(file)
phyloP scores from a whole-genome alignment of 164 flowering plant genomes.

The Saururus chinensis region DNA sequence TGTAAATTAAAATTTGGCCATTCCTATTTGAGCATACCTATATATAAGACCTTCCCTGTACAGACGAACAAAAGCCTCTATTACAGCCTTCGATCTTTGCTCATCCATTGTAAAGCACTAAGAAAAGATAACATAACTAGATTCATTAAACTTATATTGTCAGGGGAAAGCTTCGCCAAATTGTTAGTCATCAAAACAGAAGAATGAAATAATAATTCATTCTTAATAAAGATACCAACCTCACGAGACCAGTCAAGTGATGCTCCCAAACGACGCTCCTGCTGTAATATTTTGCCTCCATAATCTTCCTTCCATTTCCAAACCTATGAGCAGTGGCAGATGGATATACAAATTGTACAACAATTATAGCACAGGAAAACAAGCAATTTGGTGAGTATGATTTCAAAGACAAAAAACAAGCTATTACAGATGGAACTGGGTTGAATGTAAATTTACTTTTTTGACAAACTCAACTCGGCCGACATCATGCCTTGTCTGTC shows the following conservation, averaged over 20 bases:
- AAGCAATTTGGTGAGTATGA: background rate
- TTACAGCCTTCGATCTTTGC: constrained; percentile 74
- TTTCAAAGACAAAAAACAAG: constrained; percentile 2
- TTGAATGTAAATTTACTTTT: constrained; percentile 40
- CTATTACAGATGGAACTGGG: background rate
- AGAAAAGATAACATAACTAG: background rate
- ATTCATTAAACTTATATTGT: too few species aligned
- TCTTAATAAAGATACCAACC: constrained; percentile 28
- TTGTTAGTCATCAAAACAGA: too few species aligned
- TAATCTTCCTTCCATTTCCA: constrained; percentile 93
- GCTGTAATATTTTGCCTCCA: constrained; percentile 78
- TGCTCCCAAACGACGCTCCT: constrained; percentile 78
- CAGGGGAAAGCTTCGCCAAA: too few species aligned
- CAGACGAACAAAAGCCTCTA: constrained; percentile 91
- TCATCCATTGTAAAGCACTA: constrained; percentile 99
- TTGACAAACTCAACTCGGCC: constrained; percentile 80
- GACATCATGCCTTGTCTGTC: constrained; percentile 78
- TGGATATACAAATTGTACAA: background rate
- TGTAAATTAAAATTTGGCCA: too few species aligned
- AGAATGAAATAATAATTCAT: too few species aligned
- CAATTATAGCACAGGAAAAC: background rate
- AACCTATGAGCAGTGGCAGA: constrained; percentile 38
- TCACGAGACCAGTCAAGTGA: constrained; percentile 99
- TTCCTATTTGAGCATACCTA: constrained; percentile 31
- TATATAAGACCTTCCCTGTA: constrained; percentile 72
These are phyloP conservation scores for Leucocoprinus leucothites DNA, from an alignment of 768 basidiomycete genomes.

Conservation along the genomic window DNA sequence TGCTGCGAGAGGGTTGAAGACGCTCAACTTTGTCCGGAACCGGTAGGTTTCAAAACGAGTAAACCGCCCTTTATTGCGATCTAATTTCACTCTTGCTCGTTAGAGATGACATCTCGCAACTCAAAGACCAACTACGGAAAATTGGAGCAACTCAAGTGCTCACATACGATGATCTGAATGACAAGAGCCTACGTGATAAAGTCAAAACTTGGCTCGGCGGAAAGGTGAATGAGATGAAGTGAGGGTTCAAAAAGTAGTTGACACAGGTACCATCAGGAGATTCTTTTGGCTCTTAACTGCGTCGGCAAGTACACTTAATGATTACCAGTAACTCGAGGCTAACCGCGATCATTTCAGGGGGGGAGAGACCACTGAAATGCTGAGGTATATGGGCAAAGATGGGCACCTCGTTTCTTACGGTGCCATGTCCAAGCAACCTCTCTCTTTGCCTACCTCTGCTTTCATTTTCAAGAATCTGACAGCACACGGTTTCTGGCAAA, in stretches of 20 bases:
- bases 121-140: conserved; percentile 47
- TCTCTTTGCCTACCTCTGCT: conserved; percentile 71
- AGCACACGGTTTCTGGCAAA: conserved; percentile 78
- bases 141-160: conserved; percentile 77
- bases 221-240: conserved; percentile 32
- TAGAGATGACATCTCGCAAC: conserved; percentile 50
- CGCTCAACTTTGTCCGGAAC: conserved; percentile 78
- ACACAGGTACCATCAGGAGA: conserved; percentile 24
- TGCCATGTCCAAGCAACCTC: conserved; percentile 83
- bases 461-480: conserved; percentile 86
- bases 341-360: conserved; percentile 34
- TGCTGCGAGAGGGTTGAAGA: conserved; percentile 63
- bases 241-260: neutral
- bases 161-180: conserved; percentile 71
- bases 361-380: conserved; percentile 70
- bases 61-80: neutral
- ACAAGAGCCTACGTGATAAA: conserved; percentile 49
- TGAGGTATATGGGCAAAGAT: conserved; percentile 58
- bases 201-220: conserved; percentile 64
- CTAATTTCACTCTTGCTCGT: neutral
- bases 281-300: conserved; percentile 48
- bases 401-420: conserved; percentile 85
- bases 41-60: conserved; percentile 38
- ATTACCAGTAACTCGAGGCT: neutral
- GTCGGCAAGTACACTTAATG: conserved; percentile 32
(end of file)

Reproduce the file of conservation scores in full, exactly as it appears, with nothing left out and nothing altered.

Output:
phyloP scores from a whole-genome alignment of 164 flowering plant genomes.

The Saururus chinensis region DNA sequence TGTAAATTAAAATTTGGCCATTCCTATTTGAGCATACCTATATATAAGACCTTCCCTGTACAGACGAACAAAAGCCTCTATTACAGCCTTCGATCTTTGCTCATCCATTGTAAAGCACTAAGAAAAGATAACATAACTAGATTCATTAAACTTATATTGTCAGGGGAAAGCTTCGCCAAATTGTTAGTCATCAAAACAGAAGAATGAAATAATAATTCATTCTTAATAAAGATACCAACCTCACGAGACCAGTCAAGTGATGCTCCCAAACGACGCTCCTGCTGTAATATTTTGCCTCCATAATCTTCCTTCCATTTCCAAACCTATGAGCAGTGGCAGATGGATATACAAATTGTACAACAATTATAGCACAGGAAAACAAGCAATTTGGTGAGTATGATTTCAAAGACAAAAAACAAGCTATTACAGATGGAACTGGGTTGAATGTAAATTTACTTTTTTGACAAACTCAACTCGGCCGACATCATGCCTTGTCTGTC shows the following conservation, averaged over 20 bases:
- AAGCAATTTGGTGAGTATGA: background rate
- TTACAGCCTTCGATCTTTGC: constrained; percentile 74
- TTTCAAAGACAAAAAACAAG: constrained; percentile 2
- TTGAATGTAAATTTACTTTT: constrained; percentile 40
- CTATTACAGATGGAACTGGG: background rate
- AGAAAAGATAACATAACTAG: background rate
- ATTCATTAAACTTATATTGT: too few species aligned
- TCTTAATAAAGATACCAACC: constrained; percentile 28
- TTGTTAGTCATCAAAACAGA: too few species aligned
- TAATCTTCCTTCCATTTCCA: constrained; percentile 93
- GCTGTAATATTTTGCCTCCA: constrained; percentile 78
- TGCTCCCAAACGACGCTCCT: constrained; percentile 78
- CAGGGGAAAGCTTCGCCAAA: too few species aligned
- CAGACGAACAAAAGCCTCTA: constrained; percentile 91
- TCATCCATTGTAAAGCACTA: constrained; percentile 99
- TTGACAAACTCAACTCGGCC: constrained; percentile 80
- GACATCATGCCTTGTCTGTC: constrained; percentile 78
- TGGATATACAAATTGTACAA: background rate
- TGTAAATTAAAATTTGGCCA: too few species aligned
- AGAATGAAATAATAATTCAT: too few species aligned
- CAATTATAGCACAGGAAAAC: background rate
- AACCTATGAGCAGTGGCAGA: constrained; percentile 38
- TCACGAGACCAGTCAAGTGA: constrained; percentile 99
- TTCCTATTTGAGCATACCTA: constrained; percentile 31
- TATATAAGACCTTCCCTGTA: constrained; percentile 72
These are phyloP conservation scores for Leucocoprinus leucothites DNA, from an alignment of 768 basidiomycete genomes.

Conservation along the genomic window DNA sequence TGCTGCGAGAGGGTTGAAGACGCTCAACTTTGTCCGGAACCGGTAGGTTTCAAAACGAGTAAACCGCCCTTTATTGCGATCTAATTTCACTCTTGCTCGTTAGAGATGACATCTCGCAACTCAAAGACCAACTACGGAAAATTGGAGCAACTCAAGTGCTCACATACGATGATCTGAATGACAAGAGCCTACGTGATAAAGTCAAAACTTGGCTCGGCGGAAAGGTGAATGAGATGAAGTGAGGGTTCAAAAAGTAGTTGACACAGGTACCATCAGGAGATTCTTTTGGCTCTTAACTGCGTCGGCAAGTACACTTAATGATTACCAGTAACTCGAGGCTAACCGCGATCATTTCAGGGGGGGAGAGACCACTGAAATGCTGAGGTATATGGGCAAAGATGGGCACCTCGTTTCTTACGGTGCCATGTCCAAGCAACCTCTCTCTTTGCCTACCTCTGCTTTCATTTTCAAGAATCTGACAGCACACGGTTTCTGGCAAA, in stretches of 20 bases:
- bases 121-140: conserved; percentile 47
- TCTCTTTGCCTACCTCTGCT: conserved; percentile 71
- AGCACACGGTTTCTGGCAAA: conserved; percentile 78
- bases 141-160: conserved; percentile 77
- bases 221-240: conserved; percentile 32
- TAGAGATGACATCTCGCAAC: conserved; percentile 50
- CGCTCAACTTTGTCCGGAAC: conserved; percentile 78
- ACACAGGTACCATCAGGAGA: conserved; percentile 24
- TGCCATGTCCAAGCAACCTC: conserved; percentile 83
- bases 461-480: conserved; percentile 86
- bases 341-360: conserved; percentile 34
- TGCTGCGAGAGGGTTGAAGA: conserved; percentile 63
- bases 241-260: neutral
- bases 161-180: conserved; percentile 71
- bases 361-380: conserved; percentile 70
- bases 61-80: neutral
- ACAAGAGCCTACGTGATAAA: conserved; percentile 49
- TGAGGTATATGGGCAAAGAT: conserved; percentile 58
- bases 201-220: conserved; percentile 64
- CTAATTTCACTCTTGCTCGT: neutral
- bases 281-300: conserved; percentile 48
- bases 401-420: conserved; percentile 85
- bases 41-60: conserved; percentile 38
- ATTACCAGTAACTCGAGGCT: neutral
- GTCGGCAAGTACACTTAATG: conserved; percentile 32